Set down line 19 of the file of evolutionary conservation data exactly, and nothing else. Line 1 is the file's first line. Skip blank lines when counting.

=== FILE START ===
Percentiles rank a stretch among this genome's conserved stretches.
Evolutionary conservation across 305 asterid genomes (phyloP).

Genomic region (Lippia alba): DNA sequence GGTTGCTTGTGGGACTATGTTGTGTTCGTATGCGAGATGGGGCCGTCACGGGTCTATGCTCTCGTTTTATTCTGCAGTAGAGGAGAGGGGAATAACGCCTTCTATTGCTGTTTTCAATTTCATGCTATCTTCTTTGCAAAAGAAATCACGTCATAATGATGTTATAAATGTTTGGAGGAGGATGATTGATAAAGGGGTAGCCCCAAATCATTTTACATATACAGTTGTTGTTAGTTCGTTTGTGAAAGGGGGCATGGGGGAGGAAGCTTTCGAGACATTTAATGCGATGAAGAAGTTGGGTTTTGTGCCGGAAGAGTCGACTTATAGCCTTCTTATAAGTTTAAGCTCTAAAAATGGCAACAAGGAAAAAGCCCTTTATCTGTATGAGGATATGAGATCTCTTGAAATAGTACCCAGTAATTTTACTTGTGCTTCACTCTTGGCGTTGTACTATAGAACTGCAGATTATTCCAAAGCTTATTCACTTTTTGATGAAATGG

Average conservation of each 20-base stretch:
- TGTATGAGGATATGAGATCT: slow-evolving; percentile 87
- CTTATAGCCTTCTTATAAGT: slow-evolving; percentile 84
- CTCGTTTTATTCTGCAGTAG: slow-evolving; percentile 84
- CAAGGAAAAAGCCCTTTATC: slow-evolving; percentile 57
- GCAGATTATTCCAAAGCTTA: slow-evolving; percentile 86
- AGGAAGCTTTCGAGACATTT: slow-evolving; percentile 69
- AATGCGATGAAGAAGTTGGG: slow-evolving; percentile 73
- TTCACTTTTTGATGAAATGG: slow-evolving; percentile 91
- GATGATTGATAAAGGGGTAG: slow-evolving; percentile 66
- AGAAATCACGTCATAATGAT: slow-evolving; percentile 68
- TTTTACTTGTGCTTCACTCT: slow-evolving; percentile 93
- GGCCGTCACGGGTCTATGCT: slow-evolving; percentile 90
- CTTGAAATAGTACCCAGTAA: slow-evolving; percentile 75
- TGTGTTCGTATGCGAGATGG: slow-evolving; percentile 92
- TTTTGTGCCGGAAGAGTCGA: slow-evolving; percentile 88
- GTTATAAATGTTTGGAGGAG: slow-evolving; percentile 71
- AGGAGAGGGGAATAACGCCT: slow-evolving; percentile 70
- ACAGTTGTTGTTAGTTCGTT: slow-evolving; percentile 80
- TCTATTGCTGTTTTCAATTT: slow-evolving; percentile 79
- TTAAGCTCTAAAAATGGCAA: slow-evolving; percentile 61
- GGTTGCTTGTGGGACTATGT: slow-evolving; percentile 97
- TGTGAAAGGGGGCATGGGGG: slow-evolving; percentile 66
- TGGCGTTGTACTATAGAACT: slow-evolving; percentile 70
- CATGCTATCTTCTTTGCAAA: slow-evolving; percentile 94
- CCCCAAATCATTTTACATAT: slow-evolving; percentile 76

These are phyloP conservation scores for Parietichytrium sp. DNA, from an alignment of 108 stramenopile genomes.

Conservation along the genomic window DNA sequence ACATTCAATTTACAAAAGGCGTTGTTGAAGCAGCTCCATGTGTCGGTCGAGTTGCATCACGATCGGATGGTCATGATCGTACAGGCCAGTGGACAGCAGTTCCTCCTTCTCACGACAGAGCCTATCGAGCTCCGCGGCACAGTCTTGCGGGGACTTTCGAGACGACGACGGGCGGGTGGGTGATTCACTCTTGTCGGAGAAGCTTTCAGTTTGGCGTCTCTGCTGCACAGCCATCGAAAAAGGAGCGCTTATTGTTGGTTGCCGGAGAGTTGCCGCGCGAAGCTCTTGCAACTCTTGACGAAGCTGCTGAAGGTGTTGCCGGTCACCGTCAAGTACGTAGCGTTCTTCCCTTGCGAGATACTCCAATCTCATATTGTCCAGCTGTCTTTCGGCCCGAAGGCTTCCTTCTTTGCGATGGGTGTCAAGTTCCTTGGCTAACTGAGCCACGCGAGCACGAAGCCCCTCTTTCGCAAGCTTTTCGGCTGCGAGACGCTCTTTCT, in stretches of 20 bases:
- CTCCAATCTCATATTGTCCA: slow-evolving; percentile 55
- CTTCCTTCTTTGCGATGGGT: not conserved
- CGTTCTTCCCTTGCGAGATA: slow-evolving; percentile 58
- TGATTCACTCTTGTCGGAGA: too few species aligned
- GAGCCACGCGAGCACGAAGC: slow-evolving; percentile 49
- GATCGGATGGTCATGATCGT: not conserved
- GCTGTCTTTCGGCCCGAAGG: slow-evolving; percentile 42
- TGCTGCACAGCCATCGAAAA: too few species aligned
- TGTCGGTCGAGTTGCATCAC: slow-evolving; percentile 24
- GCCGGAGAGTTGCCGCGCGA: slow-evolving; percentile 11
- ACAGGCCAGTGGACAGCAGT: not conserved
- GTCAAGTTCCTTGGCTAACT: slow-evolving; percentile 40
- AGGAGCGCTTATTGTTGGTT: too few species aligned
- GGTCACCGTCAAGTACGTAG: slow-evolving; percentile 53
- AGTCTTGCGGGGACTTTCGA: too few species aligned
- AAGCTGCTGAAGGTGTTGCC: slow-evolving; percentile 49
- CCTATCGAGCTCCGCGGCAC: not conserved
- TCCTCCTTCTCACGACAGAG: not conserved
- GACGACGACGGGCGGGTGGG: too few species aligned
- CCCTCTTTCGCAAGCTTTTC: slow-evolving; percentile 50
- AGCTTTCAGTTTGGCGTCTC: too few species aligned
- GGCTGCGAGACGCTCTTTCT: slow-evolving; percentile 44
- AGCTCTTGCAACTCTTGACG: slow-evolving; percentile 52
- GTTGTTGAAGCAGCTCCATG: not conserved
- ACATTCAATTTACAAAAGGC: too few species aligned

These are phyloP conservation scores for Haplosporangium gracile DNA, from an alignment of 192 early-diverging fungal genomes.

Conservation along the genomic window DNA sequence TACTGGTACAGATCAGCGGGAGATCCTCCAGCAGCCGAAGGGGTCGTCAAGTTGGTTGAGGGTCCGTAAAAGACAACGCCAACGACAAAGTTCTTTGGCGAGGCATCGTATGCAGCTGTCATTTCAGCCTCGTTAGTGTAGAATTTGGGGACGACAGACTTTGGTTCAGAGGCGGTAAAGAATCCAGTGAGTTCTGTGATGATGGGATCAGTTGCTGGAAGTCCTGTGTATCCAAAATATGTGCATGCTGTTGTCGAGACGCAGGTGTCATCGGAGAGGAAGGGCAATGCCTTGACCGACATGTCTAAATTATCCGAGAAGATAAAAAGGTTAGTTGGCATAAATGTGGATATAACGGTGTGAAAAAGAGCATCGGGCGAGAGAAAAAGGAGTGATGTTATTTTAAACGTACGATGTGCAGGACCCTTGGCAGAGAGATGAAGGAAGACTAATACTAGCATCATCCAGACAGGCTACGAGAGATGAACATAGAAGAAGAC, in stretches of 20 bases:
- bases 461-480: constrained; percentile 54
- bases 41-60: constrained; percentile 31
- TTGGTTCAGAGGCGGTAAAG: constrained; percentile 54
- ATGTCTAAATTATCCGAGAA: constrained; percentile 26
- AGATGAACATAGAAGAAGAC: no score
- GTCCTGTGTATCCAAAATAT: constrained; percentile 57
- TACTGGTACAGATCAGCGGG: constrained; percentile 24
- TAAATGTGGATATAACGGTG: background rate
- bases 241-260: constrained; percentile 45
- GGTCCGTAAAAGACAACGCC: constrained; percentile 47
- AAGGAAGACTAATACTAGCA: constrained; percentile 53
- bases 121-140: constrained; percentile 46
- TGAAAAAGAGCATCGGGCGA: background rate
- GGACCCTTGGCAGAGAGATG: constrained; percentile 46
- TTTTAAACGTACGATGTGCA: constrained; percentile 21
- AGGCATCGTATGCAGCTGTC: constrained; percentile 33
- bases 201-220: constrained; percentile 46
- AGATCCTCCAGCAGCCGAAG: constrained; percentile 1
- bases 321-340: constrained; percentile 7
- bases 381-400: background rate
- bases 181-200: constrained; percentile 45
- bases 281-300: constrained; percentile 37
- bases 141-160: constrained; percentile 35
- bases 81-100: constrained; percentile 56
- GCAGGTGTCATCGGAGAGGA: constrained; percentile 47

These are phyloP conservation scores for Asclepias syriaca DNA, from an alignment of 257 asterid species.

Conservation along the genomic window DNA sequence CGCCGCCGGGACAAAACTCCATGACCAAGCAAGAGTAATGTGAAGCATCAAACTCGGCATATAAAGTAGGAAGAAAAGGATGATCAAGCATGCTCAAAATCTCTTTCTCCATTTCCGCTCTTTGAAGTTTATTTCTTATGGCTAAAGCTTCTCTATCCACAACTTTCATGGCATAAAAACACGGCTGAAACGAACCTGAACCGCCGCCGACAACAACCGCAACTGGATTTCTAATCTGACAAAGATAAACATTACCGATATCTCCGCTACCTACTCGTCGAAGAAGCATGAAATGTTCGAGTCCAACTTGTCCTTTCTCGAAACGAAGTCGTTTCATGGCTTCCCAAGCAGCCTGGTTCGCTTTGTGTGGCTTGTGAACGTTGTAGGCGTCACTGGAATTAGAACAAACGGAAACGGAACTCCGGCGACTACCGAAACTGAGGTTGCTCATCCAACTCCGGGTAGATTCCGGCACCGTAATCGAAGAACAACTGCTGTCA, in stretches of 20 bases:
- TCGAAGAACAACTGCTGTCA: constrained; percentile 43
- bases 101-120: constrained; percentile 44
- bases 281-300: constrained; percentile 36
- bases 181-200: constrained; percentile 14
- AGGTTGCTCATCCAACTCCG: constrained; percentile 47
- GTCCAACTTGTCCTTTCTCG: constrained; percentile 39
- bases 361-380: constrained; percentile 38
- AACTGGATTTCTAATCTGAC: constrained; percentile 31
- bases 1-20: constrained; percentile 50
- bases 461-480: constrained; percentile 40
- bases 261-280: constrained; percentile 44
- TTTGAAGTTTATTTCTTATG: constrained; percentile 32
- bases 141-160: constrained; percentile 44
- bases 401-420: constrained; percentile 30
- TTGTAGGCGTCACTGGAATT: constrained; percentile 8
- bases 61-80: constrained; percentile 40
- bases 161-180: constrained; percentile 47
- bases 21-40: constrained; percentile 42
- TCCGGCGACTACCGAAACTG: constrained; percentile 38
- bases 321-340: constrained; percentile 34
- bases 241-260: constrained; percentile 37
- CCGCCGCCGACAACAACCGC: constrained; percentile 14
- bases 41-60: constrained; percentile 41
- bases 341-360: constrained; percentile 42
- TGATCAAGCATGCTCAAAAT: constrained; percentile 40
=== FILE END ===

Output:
- TTTTGTGCCGGAAGAGTCGA: slow-evolving; percentile 88